Pete Sixsmith has endured much as a Sunderland supporter but yesterday’s ordeal was about as bad as it gets. We’re still in a better position points-wise than last year but the omens for improvement via the transfer window don’t look good, and it was transfers that made the difference last season. No-one can be in any doubt significant improvement is needed, and needed desperately; if we continue to play the way we did yesterday we can kiss goodbye to the Premiership for a long, long time, as Pete makes clear in another immaculately observed match report
Goodbye 2016, the year that gave us Brexit, Farage and Trump, took away Cohen, Wood and Aherne and then ended up by making it clear that this miserable, wretched 366 days would be the last one that Sunderland AFC could proclaim themselves a Premier League club.
After a performance as bereft of commitment, effort and ability as this, nobody can be in any doubt that, along with Hull City and Swansea City, we are destined for the 46 game dog fight that is the English Football League’s Championship. The fifth best supported league in Europe is about to welcome the Stadium of Light to its ground rota, alongside such venues as Griffin Park, the Pirelli Stadium and (possibly) Ewood Park.
The latter is just along the road from Turf Moor, where the potential death warrant was delivered by a Burnley side who had an abundance of the three qualities that we so clearly lacked. They are a committed side who play to the best of their ability and who never stop running. They have players who would fit into a number of Premier League sides and who would do well. The same cannot be said about us.
Looking at the shocking performance that was turned in yesterday, the only man who would get another Premier League club is Jermain Defoe. He looked a beaten man at the end of this fiasco and may well be contemplating leaving before the transfer window shuts at the end of the month. The others were terminally hopeless.
For twenty minutes we looked the brighter of the two sides. We attacked well and looked secure at the back. The midfield, with O’Shea sat in the Denayer role, looked competent. And then we hit the buffers, or more precisely the advertising hoardings.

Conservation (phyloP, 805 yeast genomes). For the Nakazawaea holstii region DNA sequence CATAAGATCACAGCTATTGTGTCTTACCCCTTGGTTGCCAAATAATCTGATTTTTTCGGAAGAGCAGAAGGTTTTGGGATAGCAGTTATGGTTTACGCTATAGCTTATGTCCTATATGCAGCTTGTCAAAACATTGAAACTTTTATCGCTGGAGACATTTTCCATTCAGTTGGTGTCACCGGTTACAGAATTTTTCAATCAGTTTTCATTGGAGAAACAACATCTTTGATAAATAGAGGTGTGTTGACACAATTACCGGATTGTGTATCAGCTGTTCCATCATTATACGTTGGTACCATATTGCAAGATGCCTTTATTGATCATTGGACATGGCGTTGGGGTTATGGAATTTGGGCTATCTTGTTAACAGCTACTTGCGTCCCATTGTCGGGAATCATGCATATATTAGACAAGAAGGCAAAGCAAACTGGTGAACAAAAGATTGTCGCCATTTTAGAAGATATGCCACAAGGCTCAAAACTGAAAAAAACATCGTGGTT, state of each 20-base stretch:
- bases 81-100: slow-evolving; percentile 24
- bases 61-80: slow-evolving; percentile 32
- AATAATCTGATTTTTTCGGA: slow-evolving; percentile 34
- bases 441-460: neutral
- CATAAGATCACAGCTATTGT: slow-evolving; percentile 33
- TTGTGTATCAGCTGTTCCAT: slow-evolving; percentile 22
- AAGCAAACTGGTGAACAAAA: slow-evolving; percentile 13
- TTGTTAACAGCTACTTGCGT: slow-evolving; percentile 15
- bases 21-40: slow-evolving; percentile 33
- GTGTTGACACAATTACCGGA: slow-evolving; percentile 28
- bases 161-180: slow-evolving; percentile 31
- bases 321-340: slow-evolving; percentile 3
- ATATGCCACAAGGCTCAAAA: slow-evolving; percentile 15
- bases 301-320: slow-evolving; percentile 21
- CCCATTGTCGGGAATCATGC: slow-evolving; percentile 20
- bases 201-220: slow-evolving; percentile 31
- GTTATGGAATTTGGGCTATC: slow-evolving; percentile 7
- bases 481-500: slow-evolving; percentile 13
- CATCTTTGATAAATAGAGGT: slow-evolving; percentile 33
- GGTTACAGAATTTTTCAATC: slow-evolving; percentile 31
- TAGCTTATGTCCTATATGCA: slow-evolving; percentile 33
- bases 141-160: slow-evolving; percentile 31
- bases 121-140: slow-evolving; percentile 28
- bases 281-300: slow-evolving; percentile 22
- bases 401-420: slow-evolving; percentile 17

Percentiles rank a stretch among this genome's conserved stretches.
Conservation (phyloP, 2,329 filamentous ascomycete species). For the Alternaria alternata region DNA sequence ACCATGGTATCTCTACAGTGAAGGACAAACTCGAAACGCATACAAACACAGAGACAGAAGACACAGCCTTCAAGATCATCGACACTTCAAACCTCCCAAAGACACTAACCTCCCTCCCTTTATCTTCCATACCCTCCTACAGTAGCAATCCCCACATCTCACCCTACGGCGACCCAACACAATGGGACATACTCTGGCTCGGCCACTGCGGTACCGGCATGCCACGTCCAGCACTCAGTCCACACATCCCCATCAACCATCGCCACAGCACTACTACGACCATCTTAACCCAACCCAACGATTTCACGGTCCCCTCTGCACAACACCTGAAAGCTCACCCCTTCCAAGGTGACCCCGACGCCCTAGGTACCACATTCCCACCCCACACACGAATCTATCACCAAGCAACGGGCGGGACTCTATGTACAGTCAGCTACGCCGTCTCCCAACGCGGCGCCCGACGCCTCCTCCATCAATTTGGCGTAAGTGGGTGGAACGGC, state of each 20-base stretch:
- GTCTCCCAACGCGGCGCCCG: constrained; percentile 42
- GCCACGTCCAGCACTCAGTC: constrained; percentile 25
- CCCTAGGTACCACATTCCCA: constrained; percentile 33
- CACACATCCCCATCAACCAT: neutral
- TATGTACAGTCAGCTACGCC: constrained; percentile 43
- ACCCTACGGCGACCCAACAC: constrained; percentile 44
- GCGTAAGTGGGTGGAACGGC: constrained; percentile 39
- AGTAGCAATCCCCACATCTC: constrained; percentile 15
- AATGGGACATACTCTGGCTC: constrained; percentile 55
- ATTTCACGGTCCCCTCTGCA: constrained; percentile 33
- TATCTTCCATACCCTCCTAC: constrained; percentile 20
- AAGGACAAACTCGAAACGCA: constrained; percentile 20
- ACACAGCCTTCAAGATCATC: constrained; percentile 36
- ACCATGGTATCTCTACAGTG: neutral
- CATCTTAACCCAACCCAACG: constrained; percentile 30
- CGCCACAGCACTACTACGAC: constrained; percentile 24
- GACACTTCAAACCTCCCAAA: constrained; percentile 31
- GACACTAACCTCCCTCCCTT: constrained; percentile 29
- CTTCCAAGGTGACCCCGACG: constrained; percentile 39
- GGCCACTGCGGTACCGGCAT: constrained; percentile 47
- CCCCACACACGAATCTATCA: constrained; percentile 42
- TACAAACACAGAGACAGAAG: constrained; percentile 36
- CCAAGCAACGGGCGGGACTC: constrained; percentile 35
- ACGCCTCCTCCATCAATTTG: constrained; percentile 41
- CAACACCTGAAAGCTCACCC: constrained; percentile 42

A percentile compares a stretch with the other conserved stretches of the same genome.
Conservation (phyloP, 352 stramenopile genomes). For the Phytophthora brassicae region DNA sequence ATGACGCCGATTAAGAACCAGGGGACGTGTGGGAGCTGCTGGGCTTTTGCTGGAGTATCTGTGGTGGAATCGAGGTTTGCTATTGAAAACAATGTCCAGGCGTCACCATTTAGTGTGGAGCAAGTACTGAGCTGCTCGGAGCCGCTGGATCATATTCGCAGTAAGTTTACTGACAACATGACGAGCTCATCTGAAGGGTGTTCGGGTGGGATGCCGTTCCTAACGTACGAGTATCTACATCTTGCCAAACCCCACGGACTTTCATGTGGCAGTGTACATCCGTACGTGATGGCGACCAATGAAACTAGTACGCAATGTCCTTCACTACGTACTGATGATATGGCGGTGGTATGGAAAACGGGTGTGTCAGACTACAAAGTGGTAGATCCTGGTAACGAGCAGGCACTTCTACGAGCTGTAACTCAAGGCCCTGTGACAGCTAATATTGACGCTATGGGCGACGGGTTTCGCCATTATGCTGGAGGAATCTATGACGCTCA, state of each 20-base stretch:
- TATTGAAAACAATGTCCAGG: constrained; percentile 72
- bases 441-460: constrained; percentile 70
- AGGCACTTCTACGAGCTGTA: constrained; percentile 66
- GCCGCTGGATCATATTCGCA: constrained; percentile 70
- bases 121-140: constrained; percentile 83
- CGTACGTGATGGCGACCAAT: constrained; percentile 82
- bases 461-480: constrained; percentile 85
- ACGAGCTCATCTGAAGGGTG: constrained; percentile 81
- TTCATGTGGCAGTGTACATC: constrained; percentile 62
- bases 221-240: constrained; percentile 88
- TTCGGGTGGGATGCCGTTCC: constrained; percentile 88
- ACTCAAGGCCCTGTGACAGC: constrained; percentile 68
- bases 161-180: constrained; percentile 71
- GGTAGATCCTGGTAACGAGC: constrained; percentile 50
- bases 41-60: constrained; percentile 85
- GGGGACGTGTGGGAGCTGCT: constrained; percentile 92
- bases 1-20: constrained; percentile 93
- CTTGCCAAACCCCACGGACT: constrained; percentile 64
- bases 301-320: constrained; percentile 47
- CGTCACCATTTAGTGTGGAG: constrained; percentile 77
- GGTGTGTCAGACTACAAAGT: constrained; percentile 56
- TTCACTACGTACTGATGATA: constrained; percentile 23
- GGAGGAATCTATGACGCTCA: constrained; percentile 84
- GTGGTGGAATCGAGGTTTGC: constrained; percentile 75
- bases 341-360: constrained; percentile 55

Kone slid into one, received treatment (and abuse from Burnley fans who seemed to think that it was a disgrace that he was hurt), went back on but limped off a few minutes later. Both he and Djilobodji had looked secure against the busy Gray and the irritant Barnes and they do seem to bond together well.
O’Shea moved back to partner the Senegalese and Ndong arrived for what could be his final game before he takes off to Gabon for goodness knows how long – and then, like a game of Buckaroo or Kerplunk, the whole damn thing collapsed.
Communication between the two central defenders was non-existent as they both went for the same ball and failed to win it. Off went Andre Gray and he beat Mannone with a powerful shot across the goal. Unfortunate but not disastrous we thought. Keep it to that at half time and then regroup in the dressing room and we have a chance.
We managed to hold on, came out for the second half, showed some short lived desire and Borini missed a good opportunity to level the scores when he shanked a volley wide. Hope, as ever, sprung eternal.
It disappeared a few minutes later as Djilobodji failed to deal with a long ball and Mannone came rushing out of his goal. Gray rounded him and put the Clarets just about out of sight.
They disappeared over the horizon when Pienaar stood on the ball which was then moved on to Barnes. He sensibly gave it to a man who was playing for Hinckley United four years ago and he rounded a helpless Mannone to win the game.
Larsson gave away a stupid penalty kick which Barnes converted before Defoe pulled one back after Januzaj evaded the defenders who crowd round him and furnished a decent cross but it was far too little and far too late.
I struggle to think of a performance this century that has been so inept. We have conceded more at Everton, Chelsea and Southampton, but they were against sides that were in the upper echelons of the league at that time. Burnley are one of those teams that we need to take points off, particularly away from home. We failed dismally and the future looks grim.
As does the injury list. Kone may well miss the ACON while Anichebe pulled up before half time with a hamstring problem. Don’t expect either of them to line up against Liverpool tomorrow. Throw in the existing injuries and the list looks as long as Roker Pier.
What of the manager? He sounded very downbeat after the game as if he knows that there is little he can do with the current group of players and that he has no chance of bringing in substantial reinforcements. He may stay, he may go but whatever happens, we have shown that, as a club, we have had our time in the Premier League and that we have brought precious little to it in the ten years that we have been there. Keane, Bruce, O’Neill, Di Canio, Poyet, Advocaat, Allardyce and now Moyes have all tried and failed to move us forward. I see a dismal future where we join Leeds United, Sheffield Wednesday, Wolverhampton Wanderers and various others stuck in the quagmire of the Championship.
And on that note, as they used to say in The Beano,
“A Happy New Year to all our Readers.”
I think Biffo the Bear, Little Plum and Lord Snooty and His Pals might do better than that lot did yesterday.